- Jamaica stands to realize savings of an estimated US$1.2 billion per year once the Government’s Energy Services Companies (ESCO) project has been fully implemented.
- Minister of Labour and Social Security, Hon. Derrick Kellier, said consultants have identified potential savings of US$370 million per annum from oil refinery upgrade.
- Consultants also reported that a 4.7 per cent per annum reduction target for electricity in the public sector is possible.
Jamaica stands to realize savings of an estimated US$1.2 billion per year once the Government’s Energy Services Companies (ESCO) project has been fully implemented.
Minister of Labour and Social Security, Hon. Derrick Kellier, said consultants have identified potential savings of US$370 million per annum from oil refinery upgrade; US$286 million from power generation; industry, US$212 million; transportation (rail and road), US$120 million; residential customers, US$97 million; bauxite industry, US$75 million; and the public sector, US$23 million.
Minister Kellier, who was speaking on September 9, at the opening of the ESCO Capacity Building Workshops in Kingston, said consultants also reported that a 4.7 per cent per annum reduction target for electricity in the public sector is possible.
“Recall that in 2009 the public sector consumed 411,000,000 kilowatt hours (KwH) of electricity. Utilising the ESCO model, however, a 4.7 per cent savings would translate to 19,317,000 KwH,” he said.
Being funded by the European Union and the Government of Jamaica (EU/GOJ), the ESCO project seeks to develop a sustainable ESCO industry in Jamaica by raising the level of awareness and understanding of the business of energy efficiency (EE) and renewable energy (RE); introducing new business models to enable increased levels of investment in and implementation of EE and RE projects; and increasing dialogue, trust, and confidence in the industry among stakeholders.
The workshops are aimed at building the technical and non-technical capacity of players in the energy industry.
According to Minister Kellier, Jamaica’s high dependency on high-priced energy, which is among the highest in the Latin American and Caribbean region, makes it an attractive market for establishing ESCOs to undertake energy-efficiency projects.
He pointed out that more than half of the available energy in imported fuel in Jamaica is wasted and this is reflected in the relatively high energy content per unit of Gross Domestic Product (GDP).
“We, in this country, use about two Barrels of Oil Equivalent (BOE) to produce each US$1,000 of GDP”, he said noting that it was in radical contrast to more energy efficient countries, such as Costa Rica and Japan.
The Labour Minister said that at the end of the workshops participants would have increased their capacity to manage technical as well as commercial aspects of energy performance contracting businesses; be exposed to important concepts and practices of energy performance contracting; and appreciate the importance of the international best practices for reducing risk and creating greater certainty in energy performance contracting businesses.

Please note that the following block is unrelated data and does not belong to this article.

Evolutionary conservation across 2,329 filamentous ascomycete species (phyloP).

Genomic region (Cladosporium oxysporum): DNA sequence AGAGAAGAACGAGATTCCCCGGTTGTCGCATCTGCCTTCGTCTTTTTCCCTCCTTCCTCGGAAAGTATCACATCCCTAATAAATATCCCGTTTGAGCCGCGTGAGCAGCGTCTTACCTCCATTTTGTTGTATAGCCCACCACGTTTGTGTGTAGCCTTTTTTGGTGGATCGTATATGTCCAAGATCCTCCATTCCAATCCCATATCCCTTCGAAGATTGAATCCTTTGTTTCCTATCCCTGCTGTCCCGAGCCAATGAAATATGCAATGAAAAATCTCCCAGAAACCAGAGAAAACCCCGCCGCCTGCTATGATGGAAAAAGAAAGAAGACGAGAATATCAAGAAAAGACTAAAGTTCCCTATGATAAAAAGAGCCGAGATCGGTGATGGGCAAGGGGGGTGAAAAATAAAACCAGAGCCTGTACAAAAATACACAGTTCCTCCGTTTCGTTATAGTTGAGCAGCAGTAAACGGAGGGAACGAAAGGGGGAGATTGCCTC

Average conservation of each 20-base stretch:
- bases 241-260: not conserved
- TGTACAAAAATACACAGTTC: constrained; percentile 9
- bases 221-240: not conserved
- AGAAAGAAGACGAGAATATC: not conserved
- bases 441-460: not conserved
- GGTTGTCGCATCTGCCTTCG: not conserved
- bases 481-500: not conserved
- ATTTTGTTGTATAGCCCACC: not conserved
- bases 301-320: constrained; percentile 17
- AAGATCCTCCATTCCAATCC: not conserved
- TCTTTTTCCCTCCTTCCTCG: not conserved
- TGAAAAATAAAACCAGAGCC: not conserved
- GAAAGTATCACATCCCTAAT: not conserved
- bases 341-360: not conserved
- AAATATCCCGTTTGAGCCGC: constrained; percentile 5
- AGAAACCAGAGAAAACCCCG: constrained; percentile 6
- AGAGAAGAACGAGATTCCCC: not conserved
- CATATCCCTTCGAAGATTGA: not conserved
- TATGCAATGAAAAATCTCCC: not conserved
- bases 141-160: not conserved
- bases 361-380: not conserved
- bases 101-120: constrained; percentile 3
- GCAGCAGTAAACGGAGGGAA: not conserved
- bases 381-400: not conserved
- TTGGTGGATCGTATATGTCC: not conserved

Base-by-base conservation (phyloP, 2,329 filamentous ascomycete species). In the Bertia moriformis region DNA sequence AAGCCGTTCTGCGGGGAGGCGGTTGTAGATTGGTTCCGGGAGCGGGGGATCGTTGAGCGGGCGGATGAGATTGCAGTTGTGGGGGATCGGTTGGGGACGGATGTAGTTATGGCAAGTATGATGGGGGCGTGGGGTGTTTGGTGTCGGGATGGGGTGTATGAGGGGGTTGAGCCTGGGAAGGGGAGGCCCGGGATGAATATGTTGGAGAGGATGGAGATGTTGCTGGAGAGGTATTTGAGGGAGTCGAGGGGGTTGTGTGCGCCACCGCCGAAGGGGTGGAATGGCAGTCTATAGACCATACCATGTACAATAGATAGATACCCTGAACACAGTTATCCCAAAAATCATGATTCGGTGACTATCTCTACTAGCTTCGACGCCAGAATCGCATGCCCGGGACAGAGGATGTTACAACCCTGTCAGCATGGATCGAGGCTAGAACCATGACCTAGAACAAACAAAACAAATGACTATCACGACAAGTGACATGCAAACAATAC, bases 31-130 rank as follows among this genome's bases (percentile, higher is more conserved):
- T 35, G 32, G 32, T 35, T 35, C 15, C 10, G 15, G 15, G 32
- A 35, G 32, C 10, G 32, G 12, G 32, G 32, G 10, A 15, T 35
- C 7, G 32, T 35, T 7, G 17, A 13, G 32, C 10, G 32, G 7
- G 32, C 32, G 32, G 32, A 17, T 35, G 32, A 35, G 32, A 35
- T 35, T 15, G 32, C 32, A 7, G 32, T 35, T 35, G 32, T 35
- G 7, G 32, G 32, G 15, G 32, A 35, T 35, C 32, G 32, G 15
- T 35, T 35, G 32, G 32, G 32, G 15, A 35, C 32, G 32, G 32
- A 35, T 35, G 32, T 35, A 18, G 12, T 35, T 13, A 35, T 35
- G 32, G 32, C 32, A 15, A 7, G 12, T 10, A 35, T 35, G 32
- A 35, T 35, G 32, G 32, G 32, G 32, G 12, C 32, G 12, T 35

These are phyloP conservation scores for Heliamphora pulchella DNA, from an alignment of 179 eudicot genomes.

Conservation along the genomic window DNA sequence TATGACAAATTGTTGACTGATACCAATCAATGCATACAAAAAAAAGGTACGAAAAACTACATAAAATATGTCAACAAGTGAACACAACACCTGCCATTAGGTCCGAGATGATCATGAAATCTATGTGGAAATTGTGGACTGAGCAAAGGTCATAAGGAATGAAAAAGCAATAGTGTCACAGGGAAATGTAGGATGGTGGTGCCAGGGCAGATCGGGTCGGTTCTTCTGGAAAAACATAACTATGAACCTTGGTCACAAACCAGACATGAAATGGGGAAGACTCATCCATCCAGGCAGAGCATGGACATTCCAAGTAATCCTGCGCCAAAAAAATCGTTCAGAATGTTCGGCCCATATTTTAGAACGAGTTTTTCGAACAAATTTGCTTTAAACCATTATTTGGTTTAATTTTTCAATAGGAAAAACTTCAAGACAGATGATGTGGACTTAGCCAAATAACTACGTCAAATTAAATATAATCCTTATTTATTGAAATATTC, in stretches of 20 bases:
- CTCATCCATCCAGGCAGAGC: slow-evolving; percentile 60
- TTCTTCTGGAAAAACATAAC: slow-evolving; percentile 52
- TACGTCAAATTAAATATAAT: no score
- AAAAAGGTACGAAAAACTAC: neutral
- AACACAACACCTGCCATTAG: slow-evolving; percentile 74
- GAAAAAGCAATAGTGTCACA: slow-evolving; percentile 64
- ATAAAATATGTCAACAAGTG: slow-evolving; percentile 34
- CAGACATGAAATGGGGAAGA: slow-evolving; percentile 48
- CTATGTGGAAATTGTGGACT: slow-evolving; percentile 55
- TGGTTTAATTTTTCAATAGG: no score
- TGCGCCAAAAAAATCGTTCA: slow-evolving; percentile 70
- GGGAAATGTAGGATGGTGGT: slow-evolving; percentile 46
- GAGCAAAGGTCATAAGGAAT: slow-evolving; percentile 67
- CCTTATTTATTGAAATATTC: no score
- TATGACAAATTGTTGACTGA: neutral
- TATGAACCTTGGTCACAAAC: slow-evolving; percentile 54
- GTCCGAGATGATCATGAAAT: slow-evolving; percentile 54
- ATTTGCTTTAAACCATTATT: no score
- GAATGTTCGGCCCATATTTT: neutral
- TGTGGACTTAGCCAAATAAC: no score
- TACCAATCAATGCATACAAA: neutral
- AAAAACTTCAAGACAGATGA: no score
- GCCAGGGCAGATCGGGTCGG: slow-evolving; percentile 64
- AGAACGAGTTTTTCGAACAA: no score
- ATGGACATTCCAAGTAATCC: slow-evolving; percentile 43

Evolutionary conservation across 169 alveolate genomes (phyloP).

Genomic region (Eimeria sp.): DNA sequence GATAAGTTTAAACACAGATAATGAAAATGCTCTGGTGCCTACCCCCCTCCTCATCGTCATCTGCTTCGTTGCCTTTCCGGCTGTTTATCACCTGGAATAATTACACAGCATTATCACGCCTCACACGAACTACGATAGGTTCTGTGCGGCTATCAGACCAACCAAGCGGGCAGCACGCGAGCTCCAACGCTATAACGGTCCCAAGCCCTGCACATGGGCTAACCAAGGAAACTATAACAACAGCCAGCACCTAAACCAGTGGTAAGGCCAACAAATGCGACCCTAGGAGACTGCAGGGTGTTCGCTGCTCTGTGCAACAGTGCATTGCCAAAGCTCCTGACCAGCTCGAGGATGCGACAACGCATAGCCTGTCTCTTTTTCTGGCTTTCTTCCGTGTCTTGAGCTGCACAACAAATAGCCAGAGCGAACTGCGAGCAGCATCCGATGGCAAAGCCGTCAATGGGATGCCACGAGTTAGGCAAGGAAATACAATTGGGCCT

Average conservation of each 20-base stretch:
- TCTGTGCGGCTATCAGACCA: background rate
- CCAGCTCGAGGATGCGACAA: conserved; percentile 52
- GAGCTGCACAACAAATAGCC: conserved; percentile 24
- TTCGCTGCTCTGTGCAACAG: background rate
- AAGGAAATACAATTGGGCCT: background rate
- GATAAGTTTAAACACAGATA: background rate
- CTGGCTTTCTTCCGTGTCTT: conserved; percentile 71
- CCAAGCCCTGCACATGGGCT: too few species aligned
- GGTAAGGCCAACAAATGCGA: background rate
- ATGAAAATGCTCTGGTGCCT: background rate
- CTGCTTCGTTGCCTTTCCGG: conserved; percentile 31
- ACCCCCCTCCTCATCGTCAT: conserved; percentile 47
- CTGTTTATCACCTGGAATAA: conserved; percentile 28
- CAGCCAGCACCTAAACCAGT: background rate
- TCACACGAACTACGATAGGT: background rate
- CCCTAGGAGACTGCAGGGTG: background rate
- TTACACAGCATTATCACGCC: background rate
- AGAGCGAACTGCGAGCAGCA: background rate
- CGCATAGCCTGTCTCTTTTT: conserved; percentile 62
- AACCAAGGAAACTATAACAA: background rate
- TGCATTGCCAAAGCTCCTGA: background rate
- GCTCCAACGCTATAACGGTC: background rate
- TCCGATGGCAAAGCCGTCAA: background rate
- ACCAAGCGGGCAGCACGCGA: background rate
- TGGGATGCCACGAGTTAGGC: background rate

Principal Director, Energy Division in the Ministry of Science, Technology, Energy and Mining, Fitzroy Vidal, in his address, stated that the workshops are a very important step towards Jamaica achieving energy security.
He urged Jamaicans to develop a culture of energy conservation and efficiency, which would translate into “taking the power into our own hands”.
“If we solve our energy problem here in Jamaica then we would have solved the economic problems and by extension, the health issues, our education and agricultural systems. So much of our financial resources go towards importing energy and until we solve that problem we will not have the …resources [needed] for social development,” Mr. Vidal said.
Head of Infrastructure and Rural Development, Delegation of the EU to Jamaica, Thomas Opperer, said the organization remains committed to assisting developing countries like Jamaica to reduce high energy costs.
“The EU has turned its pledge to reality through (providing) funding aimed at helping developing countries to secure access to modern, affordable and reliable energy services in order to meet the basic needs of daily life, accelerate economic growth, and improve the livelihood of people,” he said.
An ESCO is a business that combines renewable energy, energy efficiency and energy conservation techniques to develop an energy saving project.
The workshops will continue until September 16 in Kingston and Montego Bay.